Monday October 1 - DRAMA.docx

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University of Toronto St. George
Centre for Drama, Theatre and Performance Studies
Alan Ackerman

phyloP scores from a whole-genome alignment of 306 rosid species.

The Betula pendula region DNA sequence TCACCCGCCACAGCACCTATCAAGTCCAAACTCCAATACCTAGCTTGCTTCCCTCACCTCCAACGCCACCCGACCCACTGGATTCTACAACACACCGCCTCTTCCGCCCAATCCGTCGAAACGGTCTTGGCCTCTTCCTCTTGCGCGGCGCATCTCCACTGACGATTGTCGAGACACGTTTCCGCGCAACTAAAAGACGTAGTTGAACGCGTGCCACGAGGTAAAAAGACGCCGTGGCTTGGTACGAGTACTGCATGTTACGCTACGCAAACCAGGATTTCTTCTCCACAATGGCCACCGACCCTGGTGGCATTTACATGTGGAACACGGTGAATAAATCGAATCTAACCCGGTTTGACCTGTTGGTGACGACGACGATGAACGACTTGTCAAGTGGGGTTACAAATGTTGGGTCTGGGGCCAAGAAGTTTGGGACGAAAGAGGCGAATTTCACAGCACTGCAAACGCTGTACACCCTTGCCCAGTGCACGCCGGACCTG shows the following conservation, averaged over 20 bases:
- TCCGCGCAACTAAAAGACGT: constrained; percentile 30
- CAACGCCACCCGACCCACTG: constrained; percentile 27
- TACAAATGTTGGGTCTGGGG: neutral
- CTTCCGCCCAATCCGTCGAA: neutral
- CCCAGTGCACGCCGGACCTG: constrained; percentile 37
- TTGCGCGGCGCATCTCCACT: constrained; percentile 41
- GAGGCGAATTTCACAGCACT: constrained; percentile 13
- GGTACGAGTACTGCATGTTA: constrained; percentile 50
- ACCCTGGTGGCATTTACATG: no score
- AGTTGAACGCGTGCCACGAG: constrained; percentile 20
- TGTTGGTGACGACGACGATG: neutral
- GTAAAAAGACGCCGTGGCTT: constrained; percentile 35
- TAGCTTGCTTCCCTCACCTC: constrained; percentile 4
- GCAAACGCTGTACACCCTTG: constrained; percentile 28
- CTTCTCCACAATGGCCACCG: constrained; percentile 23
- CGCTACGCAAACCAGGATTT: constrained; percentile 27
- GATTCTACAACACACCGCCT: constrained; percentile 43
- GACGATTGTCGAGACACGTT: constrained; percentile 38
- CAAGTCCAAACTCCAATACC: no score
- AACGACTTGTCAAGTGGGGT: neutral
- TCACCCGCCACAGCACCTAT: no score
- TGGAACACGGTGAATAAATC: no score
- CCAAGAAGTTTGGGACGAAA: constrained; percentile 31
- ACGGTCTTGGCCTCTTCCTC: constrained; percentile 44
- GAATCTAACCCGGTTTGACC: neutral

Monday October 1, 2012 – DRAMA LECTURE OEDIPUS: How do we make sense of the experiences in the play? How people make an entrance or an exit is as significant as what they say. Silence can also be as significant as particular words. At beginning of scene with Tiresias, Oedipus talks and talks and talks -> shows relative power in scene (what characters think they know and what they know). At beginning of scene, Tiresias talks in riddles. He mocks Oedipus for his inability to understand the most basic riddle of all (who he really is). Much of scene is framed in paradoxical idea of riddles as such. Oedipus gained throne of Thebes because he was the only man with intellectual power to solve the riddle of the sphinx, but Tiresias was unable to solve it. At end of scene, Oedipus is in silence because he can’t make sense of what Tiresias has said. Entrances and exits frame the action we see on the stage. The play is made of riddles -> Oedipus always tries to make sense of riddles of everyone who comes on stage. Sophocles uses chorus to represent us (community) on stage. Greek tragedy = communal art form. The community is brought onto stage. Chorus shows play isn’t about a person (Oedipus), it’s about the city. Chorus brings characters back to reason. Play = seeking action, chorus shares in the seeking action. It is the function of the chorus to mark the stages of action as the play goes along. The text themselves mark a lot of the action. There are references throughout play about seeing, steady gazes, turning away. Oedipus laments the fact that he seeked the truth about his origin. Oedipus approaches the truth with a full face however -> there is something compelling about such a strong character. There are also references to physical challenges in play -> Oedipus is ready to resort to torture to discover the truth -> we see the strength of Oedipus’ will. The body is very important in the play. There is a continual set of references to touch. Why is touch important? In this city, people are sick, polluted, there is the plague. Oedipus is a polluted man, polluted by 2 most heinous crimes (patricide and incest) -> taboos that make a man unclean. People who have any contact with a polluted man may be infected. There is little or no touching at beginning of play (ex: Oedipus won’t touch Tiresias), but Iocaste has already been touched by seer. At end of play, Oedipus begs soldiers to take him away. He also begs Creon and his children to take his hand/to touch them. Oedipus begs Creon to touch him as a token of his agreement to take care of his family. In a play that is so dignified and severe, the touching of the final scene is a blind man’s only contact in a world where he is no longer in command. Oedipus can no longer control his own destiny -> he has to be led by Creon. Oedipus cannot escape from place where he has blinded himself or where Iocaste has killed herself (in another play he will be sent away). We have a conflict between Oedipus and Tiresias and another conflict between Oedipus and Creon. Oedipus always crosses boundaries, always crosses thresholds. Creon is interested in form, in boundaries. Creon wants to take things inside. Creon = moderate man while Oedipus is extreme. Creon claims that he only wishes to be let in peace. We have an opposition between the 2 characters. Similar to differences between Apollo and Dionysus -> in Greek culture there is an opposition between the ideas of mere appearance with Apollo, the beautiful illusion of the dream world (=Creon) and the excess of Dionysus (=Oedipus). With Dionysus, boundaries come down. In Oedipus and Creon, we have a set of oppositions that are crucial to the play -> individual vs. community, reality vs. appearance. We can’t have one or the other we have both and they are in contradiction. Dismemberment of existing structure vs. the maintenance of forms. BACCHAE: Around 408 BCE, at age of 70, Euripides left Athens for voluntary exile and stayed in Macedonia. His last/greatest play the Bacchae takes us back to the founding myth of the theatre itself. The Bacchae was performed during the Dionysian festivals. The Bacchae tells the story of the invasion of Greece. Play is very rich and complex. Play is very ironic. Pentheus dies as a scapegoat. The word tragedy comes from “song of the sacrificial goat”. Pentheus is going to have to be sacrificed for the good of the city. He is a living substitute for the god he rejects (Dionysus). This play was acted out in the theatre of Dionysus. Dionysus is the child of Thebes, he returns home to his place of birth to assert his identity and to claim his patrimony. Dionysus is a God, the son of Zeus and a mortal woman. It is his honor that he is playing. Origins are confused, we have problems of legitimacy. The king of the city (Pentheus) comes to discover the limits of his own identity. We discov
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